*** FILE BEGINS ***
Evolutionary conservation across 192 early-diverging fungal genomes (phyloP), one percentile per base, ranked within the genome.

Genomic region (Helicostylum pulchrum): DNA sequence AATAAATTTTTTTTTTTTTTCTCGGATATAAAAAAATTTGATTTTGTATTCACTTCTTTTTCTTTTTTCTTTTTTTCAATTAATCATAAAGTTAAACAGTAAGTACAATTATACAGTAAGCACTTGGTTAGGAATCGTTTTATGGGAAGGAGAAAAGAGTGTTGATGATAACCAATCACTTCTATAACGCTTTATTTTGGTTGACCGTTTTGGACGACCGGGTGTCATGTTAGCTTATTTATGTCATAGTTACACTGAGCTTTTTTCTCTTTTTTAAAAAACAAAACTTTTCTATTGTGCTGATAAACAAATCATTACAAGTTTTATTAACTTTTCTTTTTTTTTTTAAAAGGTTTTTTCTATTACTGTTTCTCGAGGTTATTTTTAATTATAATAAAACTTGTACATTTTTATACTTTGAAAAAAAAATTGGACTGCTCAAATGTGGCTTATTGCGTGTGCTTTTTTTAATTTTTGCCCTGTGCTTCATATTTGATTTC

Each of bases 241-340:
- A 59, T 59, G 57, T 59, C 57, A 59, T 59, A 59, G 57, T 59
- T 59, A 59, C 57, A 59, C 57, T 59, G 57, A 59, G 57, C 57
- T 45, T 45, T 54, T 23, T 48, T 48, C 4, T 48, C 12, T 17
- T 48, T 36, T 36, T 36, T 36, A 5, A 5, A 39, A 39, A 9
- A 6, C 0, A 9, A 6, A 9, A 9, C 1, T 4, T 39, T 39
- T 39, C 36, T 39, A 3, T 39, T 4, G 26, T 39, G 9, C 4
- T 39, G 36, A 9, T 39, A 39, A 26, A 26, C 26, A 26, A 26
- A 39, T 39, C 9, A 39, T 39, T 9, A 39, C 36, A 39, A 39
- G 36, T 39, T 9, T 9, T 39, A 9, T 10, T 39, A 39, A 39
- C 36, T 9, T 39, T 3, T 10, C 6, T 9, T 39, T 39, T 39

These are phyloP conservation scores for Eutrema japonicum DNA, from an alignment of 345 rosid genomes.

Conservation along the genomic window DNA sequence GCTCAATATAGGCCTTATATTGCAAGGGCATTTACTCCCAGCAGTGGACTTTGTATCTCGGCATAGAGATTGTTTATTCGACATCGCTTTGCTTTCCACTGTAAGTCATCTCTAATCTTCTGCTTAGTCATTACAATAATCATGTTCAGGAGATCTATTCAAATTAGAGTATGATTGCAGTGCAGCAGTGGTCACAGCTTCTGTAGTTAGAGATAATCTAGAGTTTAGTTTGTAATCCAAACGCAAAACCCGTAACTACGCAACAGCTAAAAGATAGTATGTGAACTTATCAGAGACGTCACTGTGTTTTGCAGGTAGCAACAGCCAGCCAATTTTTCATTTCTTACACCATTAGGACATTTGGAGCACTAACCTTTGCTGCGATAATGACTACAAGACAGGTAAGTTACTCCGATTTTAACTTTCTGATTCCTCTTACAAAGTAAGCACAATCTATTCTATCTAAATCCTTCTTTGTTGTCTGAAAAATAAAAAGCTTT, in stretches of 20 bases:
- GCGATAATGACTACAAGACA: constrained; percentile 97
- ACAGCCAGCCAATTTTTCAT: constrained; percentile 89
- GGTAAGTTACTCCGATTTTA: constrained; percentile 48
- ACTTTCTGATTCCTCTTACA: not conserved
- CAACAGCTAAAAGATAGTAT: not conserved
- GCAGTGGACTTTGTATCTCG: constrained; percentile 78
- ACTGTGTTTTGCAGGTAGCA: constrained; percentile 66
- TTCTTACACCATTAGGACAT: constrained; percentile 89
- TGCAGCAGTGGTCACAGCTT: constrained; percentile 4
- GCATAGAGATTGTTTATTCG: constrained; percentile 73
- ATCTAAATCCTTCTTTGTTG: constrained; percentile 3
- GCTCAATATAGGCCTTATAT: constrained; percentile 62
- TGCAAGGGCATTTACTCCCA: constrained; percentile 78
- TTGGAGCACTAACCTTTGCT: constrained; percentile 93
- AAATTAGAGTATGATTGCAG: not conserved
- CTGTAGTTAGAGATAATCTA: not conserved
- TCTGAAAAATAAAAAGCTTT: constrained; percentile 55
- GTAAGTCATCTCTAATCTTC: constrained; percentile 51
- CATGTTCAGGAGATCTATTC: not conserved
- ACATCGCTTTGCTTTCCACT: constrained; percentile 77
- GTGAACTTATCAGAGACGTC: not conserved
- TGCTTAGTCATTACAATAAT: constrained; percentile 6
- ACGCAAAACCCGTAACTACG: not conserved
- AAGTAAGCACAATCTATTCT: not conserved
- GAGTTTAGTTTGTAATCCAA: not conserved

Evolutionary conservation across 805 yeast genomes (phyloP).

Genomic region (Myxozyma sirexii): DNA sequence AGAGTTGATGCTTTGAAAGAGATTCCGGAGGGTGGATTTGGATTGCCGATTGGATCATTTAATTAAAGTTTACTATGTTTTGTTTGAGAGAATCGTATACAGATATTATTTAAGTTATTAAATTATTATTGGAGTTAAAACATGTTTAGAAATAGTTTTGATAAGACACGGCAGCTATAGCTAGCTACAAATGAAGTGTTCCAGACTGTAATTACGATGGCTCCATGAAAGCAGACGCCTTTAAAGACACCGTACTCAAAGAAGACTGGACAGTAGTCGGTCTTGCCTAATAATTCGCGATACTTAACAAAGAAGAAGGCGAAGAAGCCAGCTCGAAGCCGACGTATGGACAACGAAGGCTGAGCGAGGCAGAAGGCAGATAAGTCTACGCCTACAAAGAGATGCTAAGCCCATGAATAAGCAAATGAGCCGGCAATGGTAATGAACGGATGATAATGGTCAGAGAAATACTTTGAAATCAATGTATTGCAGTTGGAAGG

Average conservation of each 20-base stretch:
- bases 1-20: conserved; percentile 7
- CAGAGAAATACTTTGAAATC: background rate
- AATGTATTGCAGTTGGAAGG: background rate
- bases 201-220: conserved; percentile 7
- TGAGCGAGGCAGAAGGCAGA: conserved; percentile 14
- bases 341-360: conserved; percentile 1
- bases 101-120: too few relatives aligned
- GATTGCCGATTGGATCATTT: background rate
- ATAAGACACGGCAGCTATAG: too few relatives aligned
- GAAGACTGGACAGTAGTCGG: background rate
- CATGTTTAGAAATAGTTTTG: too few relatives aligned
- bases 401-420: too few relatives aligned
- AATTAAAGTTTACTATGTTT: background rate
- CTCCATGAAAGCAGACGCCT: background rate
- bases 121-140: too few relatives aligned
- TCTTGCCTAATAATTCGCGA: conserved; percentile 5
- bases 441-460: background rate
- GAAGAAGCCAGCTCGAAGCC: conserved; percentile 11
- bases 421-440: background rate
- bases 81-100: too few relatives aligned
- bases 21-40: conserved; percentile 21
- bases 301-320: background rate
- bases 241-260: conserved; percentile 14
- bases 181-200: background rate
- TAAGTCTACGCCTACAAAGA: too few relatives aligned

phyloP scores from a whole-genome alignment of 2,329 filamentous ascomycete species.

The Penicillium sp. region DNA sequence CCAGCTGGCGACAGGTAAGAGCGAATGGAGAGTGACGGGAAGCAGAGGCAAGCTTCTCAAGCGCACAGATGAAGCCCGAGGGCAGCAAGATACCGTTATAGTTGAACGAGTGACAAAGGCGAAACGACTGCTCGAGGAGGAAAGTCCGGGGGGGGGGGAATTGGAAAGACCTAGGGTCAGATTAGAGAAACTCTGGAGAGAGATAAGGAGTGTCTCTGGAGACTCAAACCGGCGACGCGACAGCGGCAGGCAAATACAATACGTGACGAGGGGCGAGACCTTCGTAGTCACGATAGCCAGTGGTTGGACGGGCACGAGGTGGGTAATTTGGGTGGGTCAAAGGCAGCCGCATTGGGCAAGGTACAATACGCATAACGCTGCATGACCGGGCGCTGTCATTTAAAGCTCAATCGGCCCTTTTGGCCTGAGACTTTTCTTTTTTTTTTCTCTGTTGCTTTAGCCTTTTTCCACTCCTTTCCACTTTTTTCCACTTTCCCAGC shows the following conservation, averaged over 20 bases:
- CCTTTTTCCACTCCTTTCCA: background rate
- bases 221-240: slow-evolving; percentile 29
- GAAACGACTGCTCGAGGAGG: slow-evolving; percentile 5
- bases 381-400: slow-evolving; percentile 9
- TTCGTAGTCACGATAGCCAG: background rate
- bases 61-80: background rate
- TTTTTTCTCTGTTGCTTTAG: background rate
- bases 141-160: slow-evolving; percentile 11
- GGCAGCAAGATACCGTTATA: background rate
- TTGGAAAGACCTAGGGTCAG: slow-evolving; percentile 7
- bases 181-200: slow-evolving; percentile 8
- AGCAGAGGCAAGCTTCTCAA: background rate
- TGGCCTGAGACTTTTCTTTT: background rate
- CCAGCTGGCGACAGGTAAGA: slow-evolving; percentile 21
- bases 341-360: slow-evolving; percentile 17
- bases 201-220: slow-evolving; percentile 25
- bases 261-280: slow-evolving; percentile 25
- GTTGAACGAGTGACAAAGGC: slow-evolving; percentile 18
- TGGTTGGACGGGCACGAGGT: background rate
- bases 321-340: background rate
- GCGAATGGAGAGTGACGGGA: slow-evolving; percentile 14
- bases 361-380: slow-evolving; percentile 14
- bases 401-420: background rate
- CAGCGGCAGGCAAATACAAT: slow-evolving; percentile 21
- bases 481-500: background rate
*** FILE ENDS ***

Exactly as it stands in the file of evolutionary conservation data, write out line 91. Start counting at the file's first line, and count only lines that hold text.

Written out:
- GCGAATGGAGAGTGACGGGA: slow-evolving; percentile 14